While globe-trotting photographer Alison Wright billed herself as “the warm-up band for Sam Donaldson” and begged the audience not to boo her off stage with shouts of “Sam! Sam! Sam!,” the retired ABC newsman had a whole other take on the evening.
Wright and Donaldson were co-headliners before a packed Literary Society house in the HRM Ballroom in San Miguel de Allende on Wednesday, Jan. 29.
When Donaldson stood up to speak, he was clearly awed by the sometimes harrowing tales and stunning photographs presented by Wright, a featured National Geographic photographer.
“I’ve always believed that you don’t follow dogs or children onstage,” intoned Donaldson, “to which I’ll add, ‘Don’t follow Alison Wright!’ “
Donaldson looked at a rather startled Wright and with that broad Texas grin, he added, “You were magnificent!”
The audience completely agreed.
In his own modest way, Donaldson offered to cut his own speech short. “My notes, he said, flapping a few pages around, “I can’t read them anyway.”
Naturally, his offer was met with vociferous protest.
Donaldson learned his Washington DC lessons well.
His speech, titled “Rambling Through Washington: The Good, the Bad, and the Ugly,” lived up to the hype.
One of his first anecdotes was endearing to this crowd, many of whom came out for a Vicente Fox speech last year.
Shortly after Fox was first elected president of Mexico, Donaldson was sitting in the courtyard of the family’s casa with Fox’s 80-year-old mother.
“Will your son make a good president?” Donaldson asked.
The elderly woman replied as only a good Mexican mother can, “I will wait one year to find out.”
Donaldson is a mix of self-deprecation, bottomless archive, and rambling good old boy.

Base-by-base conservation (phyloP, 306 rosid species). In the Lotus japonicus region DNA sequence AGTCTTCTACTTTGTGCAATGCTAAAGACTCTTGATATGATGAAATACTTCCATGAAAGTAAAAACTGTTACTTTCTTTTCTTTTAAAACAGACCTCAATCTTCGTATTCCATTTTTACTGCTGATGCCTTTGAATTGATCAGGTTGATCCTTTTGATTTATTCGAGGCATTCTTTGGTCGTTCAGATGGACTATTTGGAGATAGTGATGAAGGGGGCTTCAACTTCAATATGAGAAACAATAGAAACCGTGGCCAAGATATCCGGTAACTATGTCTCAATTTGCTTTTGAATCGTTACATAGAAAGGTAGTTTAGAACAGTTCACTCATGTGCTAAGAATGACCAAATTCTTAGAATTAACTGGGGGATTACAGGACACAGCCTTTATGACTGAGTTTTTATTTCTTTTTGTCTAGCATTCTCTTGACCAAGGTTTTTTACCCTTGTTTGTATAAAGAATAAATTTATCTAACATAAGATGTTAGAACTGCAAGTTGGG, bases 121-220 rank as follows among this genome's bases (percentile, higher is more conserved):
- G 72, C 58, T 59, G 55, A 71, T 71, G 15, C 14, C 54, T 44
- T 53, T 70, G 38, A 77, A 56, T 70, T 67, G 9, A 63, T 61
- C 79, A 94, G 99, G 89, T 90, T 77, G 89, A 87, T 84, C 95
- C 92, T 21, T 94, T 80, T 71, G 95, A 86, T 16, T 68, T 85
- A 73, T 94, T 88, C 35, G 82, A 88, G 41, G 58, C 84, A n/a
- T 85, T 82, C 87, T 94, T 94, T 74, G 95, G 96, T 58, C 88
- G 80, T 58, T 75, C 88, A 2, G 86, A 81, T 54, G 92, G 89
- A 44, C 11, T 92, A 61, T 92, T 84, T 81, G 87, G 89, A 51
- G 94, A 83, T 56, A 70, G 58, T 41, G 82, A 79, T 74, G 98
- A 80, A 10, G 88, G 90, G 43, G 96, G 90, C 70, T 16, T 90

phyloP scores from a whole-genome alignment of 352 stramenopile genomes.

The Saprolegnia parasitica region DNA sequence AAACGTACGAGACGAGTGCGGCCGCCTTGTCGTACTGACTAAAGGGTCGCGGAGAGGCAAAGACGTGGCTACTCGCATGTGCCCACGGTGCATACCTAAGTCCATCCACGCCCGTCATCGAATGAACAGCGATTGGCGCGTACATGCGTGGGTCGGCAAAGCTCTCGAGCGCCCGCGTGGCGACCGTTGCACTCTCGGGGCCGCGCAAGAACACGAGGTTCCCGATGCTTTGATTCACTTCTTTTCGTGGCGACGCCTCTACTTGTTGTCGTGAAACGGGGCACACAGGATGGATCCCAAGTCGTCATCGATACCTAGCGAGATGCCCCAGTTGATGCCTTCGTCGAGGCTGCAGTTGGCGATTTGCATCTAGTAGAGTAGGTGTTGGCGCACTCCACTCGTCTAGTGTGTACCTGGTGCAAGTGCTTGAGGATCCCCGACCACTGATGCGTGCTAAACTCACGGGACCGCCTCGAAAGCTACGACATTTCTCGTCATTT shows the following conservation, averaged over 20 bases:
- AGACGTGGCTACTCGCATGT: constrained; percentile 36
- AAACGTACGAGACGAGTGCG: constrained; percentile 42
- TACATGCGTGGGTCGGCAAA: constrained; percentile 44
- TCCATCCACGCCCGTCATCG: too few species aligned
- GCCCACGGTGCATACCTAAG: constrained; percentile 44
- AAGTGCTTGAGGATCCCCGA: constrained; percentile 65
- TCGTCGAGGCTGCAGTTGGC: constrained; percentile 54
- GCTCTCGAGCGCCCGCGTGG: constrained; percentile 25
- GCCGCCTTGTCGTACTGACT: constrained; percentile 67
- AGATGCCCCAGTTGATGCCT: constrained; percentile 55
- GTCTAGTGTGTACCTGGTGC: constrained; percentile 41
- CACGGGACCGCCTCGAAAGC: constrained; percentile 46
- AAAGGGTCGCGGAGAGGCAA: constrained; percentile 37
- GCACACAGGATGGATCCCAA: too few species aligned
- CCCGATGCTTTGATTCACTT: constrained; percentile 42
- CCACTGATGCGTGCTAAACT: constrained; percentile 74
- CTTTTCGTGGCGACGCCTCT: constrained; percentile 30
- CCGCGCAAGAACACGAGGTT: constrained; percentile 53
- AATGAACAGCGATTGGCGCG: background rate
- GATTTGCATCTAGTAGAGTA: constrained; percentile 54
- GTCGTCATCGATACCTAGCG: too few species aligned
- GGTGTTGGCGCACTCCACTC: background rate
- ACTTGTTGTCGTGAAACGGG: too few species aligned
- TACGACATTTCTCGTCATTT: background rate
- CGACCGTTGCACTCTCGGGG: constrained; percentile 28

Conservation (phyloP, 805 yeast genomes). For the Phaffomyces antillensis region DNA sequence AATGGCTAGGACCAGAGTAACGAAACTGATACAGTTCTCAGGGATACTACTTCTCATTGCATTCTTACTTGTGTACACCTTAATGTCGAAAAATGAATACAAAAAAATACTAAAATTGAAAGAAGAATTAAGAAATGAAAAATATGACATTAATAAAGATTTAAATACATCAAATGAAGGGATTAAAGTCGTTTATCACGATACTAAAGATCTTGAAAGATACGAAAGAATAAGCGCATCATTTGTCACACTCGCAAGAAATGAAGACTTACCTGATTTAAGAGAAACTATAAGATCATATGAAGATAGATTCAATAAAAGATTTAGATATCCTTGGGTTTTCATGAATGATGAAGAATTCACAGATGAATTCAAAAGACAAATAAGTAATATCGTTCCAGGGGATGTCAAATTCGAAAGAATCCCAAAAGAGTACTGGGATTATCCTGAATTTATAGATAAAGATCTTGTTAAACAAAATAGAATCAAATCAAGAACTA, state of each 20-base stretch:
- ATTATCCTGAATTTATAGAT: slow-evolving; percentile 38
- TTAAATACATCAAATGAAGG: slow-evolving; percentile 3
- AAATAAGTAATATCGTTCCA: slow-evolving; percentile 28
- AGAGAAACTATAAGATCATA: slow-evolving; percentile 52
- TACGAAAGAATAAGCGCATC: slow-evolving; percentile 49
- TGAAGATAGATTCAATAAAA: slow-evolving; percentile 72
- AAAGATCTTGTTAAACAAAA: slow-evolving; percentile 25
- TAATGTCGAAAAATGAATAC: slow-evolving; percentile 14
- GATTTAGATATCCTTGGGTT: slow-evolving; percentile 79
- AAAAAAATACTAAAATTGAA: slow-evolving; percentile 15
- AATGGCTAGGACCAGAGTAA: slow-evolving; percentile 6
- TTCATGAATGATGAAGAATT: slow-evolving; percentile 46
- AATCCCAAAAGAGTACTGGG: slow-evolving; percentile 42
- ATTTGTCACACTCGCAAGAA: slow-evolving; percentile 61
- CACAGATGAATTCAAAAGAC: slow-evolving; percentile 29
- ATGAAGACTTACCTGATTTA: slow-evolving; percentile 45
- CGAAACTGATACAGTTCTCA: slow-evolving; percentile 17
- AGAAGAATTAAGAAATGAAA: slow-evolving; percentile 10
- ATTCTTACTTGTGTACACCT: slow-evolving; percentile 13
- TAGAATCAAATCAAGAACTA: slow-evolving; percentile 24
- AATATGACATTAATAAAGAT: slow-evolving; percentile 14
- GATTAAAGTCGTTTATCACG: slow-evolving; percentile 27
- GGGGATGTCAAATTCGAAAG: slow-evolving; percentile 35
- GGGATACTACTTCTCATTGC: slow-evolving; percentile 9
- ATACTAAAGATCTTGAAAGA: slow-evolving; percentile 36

“I have thoughts on everything,” he said while scanning his notes. “The less I know, the longer I can extemporize.”
But he knows a lot.
Take Nancy Pelosi, the bane of Donald Trump and chief architect of House Democratic leadership.
Donaldson doesn’t just see her as more than a woman who has fallen into a position of power and wields it with assurance. No, he goes back to memories of her father, the powerful Democratic mayor of Baltimore Big Tommy D’alesandro. Pelosi was chewing on political gamesmanship with her first set of teeth.
He presented a more nuanced Pelosi who was personally against impeachment “until recently” because she could not see the upside for Democrats. “In the Senate, this will be framed as a victory for Republicans,” observed Donaldson.
Donaldson laments the old days of horse-trading politics — the days before ideologues and extremists ruled politics — back when “everyone got a little something. They worked together and the system worked.”
It was that air of cooperation that enabled seven Republicans to side with Democrats on the first article of impeachment against Richard Nixon. “People in those days started out supporting party but eventually voted their conscience.
Lyndon Johnson was a master of the real art of the deal, he recalled. The Civil Rights Act moved ahead, in part, because Senator Everet Dirkson cut a deal with LBJ. Ronald Reagan got his budget passed, in part, Louisiana politicians badly needed funding for a barge canal to Shreveport that promised lots of jobs during the time of recession.